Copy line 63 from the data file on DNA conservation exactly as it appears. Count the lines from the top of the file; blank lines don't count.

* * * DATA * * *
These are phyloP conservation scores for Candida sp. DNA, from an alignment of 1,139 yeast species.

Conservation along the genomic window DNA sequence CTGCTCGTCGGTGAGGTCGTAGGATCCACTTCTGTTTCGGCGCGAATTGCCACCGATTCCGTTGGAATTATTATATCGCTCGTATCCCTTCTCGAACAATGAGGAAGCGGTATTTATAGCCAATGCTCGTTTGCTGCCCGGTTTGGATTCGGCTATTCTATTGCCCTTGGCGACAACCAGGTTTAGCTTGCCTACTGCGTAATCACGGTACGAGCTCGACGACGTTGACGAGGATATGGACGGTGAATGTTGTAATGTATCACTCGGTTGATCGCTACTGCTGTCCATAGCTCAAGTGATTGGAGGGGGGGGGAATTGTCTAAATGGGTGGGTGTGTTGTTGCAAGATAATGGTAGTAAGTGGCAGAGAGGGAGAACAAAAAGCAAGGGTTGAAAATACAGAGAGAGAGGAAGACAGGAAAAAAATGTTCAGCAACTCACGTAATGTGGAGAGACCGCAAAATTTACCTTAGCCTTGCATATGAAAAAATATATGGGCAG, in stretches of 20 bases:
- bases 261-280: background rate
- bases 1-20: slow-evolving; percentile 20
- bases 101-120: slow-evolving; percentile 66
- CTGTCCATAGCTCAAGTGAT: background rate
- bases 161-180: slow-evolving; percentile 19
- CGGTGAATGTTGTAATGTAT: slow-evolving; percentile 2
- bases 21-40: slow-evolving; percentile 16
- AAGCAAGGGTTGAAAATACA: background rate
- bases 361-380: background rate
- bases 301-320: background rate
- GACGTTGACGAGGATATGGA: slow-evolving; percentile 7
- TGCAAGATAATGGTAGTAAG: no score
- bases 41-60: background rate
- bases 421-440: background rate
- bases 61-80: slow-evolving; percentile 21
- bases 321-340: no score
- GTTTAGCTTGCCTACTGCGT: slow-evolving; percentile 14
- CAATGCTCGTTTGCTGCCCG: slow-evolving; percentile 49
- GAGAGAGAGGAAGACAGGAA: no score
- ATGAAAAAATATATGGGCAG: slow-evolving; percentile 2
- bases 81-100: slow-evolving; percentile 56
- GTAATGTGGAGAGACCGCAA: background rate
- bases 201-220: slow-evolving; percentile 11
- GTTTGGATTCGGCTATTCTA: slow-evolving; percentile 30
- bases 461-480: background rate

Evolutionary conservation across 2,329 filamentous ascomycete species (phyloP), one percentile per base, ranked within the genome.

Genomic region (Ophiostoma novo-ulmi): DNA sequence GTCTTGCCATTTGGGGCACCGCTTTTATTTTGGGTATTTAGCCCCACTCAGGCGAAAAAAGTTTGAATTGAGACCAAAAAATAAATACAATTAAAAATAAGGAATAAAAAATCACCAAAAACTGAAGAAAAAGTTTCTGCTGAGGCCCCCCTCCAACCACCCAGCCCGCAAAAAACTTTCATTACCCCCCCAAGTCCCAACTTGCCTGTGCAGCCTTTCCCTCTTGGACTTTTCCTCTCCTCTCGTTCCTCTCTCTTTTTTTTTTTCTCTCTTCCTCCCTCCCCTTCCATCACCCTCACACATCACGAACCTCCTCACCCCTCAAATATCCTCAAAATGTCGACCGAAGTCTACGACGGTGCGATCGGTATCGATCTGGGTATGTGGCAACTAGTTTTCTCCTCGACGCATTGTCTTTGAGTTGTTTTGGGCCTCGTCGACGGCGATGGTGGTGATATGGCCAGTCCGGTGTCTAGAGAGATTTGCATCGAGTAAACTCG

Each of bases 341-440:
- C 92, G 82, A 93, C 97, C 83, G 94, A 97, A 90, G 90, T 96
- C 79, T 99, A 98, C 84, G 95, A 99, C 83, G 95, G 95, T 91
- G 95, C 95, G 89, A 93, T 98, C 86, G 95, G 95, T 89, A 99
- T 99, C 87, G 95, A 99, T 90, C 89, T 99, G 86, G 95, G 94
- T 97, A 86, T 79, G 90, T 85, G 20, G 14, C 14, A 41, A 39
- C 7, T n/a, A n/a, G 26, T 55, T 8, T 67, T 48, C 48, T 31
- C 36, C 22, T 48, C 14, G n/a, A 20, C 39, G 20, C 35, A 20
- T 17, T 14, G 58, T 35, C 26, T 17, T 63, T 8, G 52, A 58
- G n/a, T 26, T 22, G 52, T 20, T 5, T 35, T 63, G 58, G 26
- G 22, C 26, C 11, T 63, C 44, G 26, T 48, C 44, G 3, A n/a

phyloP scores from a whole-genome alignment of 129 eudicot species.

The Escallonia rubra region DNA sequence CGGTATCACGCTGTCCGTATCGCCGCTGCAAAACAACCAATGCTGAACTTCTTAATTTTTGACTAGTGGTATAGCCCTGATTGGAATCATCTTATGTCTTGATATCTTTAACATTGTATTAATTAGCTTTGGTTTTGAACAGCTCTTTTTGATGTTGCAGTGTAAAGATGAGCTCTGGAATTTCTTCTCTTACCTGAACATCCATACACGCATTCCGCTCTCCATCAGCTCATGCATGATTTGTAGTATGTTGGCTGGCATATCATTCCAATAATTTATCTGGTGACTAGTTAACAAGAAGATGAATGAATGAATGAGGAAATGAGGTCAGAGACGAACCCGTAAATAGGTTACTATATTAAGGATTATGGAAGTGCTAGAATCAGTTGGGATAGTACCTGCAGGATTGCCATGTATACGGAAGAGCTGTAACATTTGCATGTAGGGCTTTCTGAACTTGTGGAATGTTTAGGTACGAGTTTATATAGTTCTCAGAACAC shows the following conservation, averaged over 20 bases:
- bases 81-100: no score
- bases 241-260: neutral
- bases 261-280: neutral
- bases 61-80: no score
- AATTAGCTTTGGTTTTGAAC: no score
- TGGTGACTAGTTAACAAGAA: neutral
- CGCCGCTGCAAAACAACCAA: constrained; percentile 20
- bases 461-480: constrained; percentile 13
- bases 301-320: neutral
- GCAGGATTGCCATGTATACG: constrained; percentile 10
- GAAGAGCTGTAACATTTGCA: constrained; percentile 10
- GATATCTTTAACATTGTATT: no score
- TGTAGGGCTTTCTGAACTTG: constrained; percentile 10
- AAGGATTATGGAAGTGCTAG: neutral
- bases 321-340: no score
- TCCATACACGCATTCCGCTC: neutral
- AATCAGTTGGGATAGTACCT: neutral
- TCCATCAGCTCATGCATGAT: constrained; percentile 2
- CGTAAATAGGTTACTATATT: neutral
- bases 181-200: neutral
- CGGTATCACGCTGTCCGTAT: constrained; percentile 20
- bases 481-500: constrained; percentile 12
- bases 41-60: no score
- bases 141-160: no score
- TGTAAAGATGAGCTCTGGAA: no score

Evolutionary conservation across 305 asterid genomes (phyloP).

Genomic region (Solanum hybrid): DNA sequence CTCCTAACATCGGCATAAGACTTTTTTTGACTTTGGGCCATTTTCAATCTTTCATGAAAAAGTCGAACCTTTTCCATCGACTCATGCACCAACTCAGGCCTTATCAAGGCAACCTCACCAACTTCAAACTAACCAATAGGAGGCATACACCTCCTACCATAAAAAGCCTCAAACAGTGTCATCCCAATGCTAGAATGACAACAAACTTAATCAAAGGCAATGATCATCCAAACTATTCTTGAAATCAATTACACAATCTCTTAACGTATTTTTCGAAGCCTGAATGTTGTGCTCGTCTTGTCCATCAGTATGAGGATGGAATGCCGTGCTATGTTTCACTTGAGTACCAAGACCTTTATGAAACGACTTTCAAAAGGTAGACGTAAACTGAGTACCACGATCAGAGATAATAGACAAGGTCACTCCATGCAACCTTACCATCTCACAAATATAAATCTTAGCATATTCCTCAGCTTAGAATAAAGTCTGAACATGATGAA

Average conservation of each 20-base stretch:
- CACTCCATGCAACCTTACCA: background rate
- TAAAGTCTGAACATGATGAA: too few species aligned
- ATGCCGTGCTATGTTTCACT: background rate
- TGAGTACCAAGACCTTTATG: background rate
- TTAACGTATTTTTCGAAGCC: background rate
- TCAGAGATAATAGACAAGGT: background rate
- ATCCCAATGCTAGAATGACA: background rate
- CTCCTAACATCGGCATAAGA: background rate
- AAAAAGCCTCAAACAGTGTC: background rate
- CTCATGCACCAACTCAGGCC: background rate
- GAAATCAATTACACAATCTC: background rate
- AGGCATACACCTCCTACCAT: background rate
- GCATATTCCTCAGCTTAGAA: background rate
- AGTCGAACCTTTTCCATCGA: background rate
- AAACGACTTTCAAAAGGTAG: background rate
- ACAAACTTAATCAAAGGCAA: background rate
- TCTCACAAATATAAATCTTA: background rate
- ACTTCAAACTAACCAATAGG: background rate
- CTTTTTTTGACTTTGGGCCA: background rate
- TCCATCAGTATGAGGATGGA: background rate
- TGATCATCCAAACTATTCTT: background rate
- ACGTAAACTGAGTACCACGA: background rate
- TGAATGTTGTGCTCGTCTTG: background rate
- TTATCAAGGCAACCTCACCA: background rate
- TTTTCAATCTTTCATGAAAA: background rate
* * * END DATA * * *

- CGGTATCACGCTGTCCGTAT: constrained; percentile 20